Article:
I moved a private member's motion in the House of Representatives today on the strength of the Australian economy, and the need to approach economic debates with facts rather than fear (avoiding phobophobia).
A Strong Australian Economyhttp://www.youtube.com/embed/dg5cxhCsGeE
18 June 2012
I move: That this House:
(1) notes that:
(a) by historical standards, unemployment, inflation and interest rates are at very low levels;
(b) for the first time in Australian history, Australia has a AAA rating from all three major credit rating agencies;
(c) Australia's debt levels, despite the hit to revenues from the global financial crisis, are around one tenth the level of major advanced economies;
(d) OECD Economic Outlook 91 confirms that the Australian economy will significantly outperform OECD economies as a whole over this year and next; and
(e) the IMF has said of Australia: 'we welcome the authorities' commitment to return to a budget surplus by 2012-13 to rebuild fiscal buffers, putting Commonwealth government finances in a stronger position'; and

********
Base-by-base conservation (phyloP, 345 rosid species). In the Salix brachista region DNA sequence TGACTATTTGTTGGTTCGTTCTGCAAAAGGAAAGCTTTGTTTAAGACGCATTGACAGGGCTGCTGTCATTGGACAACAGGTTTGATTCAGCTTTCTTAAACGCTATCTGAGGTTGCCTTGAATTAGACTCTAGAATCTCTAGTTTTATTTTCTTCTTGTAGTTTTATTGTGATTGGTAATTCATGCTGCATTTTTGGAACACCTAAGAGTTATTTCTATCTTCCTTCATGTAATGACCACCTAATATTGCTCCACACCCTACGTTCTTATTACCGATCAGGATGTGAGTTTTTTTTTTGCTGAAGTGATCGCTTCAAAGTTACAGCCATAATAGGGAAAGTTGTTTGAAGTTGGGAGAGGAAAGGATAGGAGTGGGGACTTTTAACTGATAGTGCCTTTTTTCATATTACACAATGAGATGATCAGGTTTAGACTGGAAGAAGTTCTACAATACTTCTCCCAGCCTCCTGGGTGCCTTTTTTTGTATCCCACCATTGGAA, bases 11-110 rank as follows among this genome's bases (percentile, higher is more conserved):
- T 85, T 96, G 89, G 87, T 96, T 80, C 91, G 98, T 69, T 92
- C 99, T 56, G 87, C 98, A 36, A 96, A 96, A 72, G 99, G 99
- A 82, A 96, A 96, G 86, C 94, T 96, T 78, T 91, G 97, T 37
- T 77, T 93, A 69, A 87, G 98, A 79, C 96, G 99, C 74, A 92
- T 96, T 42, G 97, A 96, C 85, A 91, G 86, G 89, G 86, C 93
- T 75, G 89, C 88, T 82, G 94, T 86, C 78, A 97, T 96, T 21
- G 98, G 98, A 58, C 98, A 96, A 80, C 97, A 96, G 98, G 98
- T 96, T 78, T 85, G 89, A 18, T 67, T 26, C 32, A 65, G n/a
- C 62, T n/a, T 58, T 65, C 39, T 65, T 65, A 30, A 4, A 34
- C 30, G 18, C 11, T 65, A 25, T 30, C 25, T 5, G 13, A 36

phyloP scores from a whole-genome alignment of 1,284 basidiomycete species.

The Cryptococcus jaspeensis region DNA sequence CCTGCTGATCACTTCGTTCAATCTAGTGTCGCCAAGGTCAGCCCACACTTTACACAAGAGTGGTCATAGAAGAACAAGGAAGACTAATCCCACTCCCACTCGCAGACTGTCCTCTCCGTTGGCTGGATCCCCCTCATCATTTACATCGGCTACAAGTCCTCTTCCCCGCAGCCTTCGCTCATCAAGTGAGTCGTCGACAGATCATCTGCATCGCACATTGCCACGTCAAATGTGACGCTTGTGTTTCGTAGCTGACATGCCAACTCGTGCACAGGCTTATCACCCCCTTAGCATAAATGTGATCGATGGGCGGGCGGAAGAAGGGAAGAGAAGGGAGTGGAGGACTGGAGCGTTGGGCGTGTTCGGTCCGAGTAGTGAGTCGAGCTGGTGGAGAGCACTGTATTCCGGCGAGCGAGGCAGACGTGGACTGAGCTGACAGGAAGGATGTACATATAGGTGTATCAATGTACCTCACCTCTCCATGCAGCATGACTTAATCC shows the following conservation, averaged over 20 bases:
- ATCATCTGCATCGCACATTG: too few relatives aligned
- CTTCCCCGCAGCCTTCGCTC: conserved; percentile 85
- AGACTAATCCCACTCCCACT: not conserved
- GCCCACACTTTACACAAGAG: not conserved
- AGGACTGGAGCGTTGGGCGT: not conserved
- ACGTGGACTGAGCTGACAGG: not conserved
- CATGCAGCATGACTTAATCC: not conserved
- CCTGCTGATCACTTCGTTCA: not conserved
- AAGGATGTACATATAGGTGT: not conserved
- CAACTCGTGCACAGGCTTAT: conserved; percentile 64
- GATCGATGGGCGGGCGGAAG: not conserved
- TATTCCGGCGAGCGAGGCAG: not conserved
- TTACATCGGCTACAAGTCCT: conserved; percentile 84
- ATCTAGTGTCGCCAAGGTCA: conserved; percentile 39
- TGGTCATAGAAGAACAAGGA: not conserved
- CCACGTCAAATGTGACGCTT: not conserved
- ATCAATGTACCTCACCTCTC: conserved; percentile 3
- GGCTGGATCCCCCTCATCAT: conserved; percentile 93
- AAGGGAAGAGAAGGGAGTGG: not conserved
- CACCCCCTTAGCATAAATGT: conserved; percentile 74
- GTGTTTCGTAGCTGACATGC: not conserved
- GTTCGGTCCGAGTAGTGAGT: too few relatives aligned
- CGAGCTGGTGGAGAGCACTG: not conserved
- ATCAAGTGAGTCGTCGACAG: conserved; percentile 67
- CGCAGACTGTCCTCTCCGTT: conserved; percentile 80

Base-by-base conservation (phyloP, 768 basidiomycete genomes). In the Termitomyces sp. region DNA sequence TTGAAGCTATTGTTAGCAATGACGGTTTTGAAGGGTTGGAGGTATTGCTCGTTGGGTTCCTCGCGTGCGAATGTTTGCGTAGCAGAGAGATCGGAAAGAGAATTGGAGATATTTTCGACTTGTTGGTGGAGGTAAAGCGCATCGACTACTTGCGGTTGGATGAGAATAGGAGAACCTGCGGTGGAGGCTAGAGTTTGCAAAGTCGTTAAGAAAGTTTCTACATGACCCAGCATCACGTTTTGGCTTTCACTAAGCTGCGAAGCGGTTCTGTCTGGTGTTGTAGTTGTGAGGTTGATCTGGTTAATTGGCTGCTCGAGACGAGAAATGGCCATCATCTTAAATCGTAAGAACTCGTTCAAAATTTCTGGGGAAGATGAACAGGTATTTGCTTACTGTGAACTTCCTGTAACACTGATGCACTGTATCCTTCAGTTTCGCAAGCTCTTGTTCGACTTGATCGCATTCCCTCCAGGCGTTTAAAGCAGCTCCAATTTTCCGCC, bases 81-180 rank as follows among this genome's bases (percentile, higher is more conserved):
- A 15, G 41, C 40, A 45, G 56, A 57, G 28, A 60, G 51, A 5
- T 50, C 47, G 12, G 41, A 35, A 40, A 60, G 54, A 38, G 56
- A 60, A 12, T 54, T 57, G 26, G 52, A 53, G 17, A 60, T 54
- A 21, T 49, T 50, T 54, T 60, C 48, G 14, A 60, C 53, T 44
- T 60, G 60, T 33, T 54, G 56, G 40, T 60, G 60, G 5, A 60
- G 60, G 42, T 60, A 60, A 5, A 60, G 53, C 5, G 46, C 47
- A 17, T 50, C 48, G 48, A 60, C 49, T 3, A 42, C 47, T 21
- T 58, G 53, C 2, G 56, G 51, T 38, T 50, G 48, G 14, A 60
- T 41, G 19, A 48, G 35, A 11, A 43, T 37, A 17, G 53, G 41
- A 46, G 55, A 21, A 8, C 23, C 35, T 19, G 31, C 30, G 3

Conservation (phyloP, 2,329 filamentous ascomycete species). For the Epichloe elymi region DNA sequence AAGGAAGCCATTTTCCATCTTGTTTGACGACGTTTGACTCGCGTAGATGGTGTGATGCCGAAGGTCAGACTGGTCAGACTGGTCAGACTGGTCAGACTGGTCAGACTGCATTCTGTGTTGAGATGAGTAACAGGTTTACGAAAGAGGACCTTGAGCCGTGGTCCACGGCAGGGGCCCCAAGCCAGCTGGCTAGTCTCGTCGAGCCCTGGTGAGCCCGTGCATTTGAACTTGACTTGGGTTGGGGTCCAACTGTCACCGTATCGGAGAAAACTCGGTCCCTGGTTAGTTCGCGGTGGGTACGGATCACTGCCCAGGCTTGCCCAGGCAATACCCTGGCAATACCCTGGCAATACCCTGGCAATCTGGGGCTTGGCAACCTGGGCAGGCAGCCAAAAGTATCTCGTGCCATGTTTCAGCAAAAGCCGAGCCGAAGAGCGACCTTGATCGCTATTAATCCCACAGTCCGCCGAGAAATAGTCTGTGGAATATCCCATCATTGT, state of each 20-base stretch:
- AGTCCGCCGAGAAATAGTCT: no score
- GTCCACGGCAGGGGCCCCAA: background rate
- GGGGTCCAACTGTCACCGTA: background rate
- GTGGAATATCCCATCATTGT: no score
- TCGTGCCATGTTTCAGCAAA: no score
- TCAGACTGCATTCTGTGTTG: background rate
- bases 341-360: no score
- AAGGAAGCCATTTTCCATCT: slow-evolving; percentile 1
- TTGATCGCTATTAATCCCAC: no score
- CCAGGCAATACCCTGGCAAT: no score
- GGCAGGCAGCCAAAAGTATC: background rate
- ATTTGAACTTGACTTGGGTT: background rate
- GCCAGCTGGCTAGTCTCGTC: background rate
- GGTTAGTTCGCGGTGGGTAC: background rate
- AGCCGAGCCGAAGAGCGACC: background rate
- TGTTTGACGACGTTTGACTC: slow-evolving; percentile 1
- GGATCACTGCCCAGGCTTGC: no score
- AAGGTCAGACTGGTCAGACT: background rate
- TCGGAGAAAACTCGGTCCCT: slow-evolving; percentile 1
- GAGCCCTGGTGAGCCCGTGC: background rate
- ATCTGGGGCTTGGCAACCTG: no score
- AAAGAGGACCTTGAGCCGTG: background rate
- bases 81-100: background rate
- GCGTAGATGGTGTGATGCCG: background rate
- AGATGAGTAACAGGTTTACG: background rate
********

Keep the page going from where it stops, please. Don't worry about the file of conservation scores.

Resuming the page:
(2) calls upon all Members to approach economic debates with facts rather than fear, and to put the national interest first when discussing the strong Australian economy.
Economic reform in Australia has never been easy. In the postwar decades, the conservatives built up a tariff wall that helped make Australian industry uncompetitive and kept consumer prices high. In 1973, Gough Whitlam began the long process of breaking down Australia's tariff walls—the 25 per cent across-the-board tariff cuts.
What did those opposite do? They came into this place and attacked him for it. Ralph Hunt, Michael MacKellar, Ian Sinclair and others criticised it. Victorian Chamber of Manufactures condemned it. Yet nearly 40 years on, no-one is arguing for the tariff wall to be rebuilt.
This, in a nutshell, is the story of economic reform in Australia—argued by Labor, often opposed by the conservatives and in the end becoming a part of the Australian social fabric. The result of reform is the prosperity that Australians now enjoy: four per cent growth rates, five per cent unemployment, two per cent inflation and the RBA cash rate of 3½ per cent—economic circumstances the rest of the world would give their eye teeth for.
But when those opposite speak about the economy there is only one place where they seem to be willing to tell the truth and that is London. When the opposition leader was in London recently he said: